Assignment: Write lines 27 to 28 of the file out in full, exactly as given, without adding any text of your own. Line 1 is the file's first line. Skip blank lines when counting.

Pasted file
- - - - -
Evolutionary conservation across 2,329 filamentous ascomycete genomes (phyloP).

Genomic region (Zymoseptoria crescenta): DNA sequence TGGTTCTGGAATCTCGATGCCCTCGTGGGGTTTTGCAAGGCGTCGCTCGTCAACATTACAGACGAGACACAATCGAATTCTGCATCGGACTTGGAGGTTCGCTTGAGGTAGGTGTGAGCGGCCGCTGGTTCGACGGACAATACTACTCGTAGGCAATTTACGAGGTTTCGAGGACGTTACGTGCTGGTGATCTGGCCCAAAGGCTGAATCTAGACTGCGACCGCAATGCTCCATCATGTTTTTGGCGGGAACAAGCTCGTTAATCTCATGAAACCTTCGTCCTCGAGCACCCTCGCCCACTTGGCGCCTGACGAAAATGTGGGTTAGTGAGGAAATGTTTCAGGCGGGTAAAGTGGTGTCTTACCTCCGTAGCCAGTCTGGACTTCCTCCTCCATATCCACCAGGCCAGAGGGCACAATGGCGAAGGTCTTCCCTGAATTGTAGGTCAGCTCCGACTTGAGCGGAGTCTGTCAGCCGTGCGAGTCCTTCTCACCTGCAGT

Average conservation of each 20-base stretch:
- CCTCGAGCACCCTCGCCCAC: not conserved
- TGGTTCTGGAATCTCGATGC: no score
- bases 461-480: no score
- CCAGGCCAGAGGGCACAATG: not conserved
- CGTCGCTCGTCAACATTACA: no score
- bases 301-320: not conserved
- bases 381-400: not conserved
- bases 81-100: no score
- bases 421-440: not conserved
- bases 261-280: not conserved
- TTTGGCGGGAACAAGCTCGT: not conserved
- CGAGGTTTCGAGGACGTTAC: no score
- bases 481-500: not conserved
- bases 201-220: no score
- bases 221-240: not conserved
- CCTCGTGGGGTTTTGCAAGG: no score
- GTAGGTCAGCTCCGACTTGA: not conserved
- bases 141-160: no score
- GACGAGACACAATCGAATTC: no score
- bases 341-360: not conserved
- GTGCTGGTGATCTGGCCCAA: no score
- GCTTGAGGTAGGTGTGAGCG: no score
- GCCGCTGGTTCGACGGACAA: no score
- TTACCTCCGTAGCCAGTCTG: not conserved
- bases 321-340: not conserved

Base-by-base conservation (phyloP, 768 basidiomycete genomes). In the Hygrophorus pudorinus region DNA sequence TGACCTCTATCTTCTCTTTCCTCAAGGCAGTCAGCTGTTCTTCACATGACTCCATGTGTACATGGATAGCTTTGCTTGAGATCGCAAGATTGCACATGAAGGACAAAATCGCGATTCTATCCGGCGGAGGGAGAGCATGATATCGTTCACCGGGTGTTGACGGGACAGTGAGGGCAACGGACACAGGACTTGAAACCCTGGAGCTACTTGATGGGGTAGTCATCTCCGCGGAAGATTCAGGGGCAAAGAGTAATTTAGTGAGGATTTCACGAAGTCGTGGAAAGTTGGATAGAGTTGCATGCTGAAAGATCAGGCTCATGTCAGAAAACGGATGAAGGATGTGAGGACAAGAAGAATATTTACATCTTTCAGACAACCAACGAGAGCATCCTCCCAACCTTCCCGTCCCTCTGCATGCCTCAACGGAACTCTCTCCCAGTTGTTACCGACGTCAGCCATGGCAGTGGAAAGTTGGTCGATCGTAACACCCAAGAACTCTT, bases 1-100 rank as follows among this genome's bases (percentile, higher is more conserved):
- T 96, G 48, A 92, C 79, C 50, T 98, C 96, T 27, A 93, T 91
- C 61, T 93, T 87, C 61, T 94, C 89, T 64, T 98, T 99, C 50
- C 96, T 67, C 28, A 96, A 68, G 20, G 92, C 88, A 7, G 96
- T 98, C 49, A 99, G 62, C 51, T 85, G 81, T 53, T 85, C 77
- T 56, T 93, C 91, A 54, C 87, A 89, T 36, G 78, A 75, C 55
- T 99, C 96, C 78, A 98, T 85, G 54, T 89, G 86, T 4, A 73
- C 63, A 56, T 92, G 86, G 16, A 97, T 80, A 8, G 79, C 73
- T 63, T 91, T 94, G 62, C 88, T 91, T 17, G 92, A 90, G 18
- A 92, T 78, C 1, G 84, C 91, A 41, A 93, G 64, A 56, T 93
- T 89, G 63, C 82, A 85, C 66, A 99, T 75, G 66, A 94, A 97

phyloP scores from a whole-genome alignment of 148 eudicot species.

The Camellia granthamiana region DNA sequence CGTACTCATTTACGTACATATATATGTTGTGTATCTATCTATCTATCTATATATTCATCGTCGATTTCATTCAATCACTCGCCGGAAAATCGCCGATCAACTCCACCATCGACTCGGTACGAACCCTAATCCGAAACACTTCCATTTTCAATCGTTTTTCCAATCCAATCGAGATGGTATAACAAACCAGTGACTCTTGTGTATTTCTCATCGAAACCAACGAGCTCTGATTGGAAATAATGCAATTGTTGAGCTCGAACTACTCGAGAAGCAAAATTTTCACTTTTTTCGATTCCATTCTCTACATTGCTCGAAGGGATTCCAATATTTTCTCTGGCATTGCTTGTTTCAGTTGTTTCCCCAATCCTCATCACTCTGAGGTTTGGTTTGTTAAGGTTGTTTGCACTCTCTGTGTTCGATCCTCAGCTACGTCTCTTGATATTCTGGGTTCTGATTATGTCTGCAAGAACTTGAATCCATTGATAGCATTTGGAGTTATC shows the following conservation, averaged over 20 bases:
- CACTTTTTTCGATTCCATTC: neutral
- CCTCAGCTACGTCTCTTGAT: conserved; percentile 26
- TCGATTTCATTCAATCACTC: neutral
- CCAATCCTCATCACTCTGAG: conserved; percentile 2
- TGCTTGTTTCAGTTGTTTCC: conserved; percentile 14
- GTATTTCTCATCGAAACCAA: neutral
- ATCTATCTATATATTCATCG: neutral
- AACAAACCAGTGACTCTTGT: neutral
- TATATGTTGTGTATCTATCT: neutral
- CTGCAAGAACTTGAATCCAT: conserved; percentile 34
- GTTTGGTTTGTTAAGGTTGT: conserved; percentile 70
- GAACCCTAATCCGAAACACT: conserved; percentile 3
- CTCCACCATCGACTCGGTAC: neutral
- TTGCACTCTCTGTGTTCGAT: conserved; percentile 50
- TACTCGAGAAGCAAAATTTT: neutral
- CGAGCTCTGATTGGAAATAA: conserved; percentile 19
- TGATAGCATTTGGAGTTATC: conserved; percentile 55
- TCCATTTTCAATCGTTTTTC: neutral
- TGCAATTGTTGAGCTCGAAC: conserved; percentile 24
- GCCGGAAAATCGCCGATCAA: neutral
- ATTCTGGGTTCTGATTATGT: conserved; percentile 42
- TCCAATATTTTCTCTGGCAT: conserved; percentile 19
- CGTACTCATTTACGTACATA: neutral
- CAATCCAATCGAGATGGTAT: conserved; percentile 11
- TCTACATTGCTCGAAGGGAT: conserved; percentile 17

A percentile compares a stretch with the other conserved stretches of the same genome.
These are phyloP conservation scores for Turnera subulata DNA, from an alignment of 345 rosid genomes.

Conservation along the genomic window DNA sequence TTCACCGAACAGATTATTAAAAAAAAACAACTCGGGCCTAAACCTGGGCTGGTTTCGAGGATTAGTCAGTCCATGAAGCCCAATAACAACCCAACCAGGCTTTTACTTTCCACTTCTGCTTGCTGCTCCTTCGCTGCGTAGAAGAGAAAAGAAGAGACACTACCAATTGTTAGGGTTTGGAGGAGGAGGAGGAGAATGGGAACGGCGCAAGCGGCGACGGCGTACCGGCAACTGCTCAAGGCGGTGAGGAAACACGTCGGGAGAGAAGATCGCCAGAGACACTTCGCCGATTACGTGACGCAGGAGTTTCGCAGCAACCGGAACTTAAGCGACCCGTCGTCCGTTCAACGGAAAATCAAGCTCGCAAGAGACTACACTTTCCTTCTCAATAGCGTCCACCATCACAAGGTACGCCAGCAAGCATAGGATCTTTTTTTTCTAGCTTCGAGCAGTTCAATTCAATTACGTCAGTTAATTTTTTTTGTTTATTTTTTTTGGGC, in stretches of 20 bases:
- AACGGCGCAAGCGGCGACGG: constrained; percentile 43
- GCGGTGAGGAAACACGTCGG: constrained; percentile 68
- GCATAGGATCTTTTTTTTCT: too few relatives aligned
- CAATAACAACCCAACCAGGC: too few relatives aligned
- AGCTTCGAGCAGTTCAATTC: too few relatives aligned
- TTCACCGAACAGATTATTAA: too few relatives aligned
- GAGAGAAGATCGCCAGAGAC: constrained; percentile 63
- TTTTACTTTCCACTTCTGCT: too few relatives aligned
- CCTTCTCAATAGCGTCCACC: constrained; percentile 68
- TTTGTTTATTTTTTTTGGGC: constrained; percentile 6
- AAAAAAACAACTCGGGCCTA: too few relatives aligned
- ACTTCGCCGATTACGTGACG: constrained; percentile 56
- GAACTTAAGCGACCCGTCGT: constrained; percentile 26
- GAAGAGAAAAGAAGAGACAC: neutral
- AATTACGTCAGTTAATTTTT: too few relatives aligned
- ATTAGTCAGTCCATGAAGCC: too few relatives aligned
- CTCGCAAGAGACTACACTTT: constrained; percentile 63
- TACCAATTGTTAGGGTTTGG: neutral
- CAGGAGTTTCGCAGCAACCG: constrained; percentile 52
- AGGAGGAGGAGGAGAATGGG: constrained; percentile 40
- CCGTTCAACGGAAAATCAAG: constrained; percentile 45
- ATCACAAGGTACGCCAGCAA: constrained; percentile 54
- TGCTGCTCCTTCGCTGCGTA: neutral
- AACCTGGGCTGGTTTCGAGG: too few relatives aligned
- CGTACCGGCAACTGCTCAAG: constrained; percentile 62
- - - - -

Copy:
- TTACCTCCGTAGCCAGTCTG: not conserved
- bases 321-340: not conserved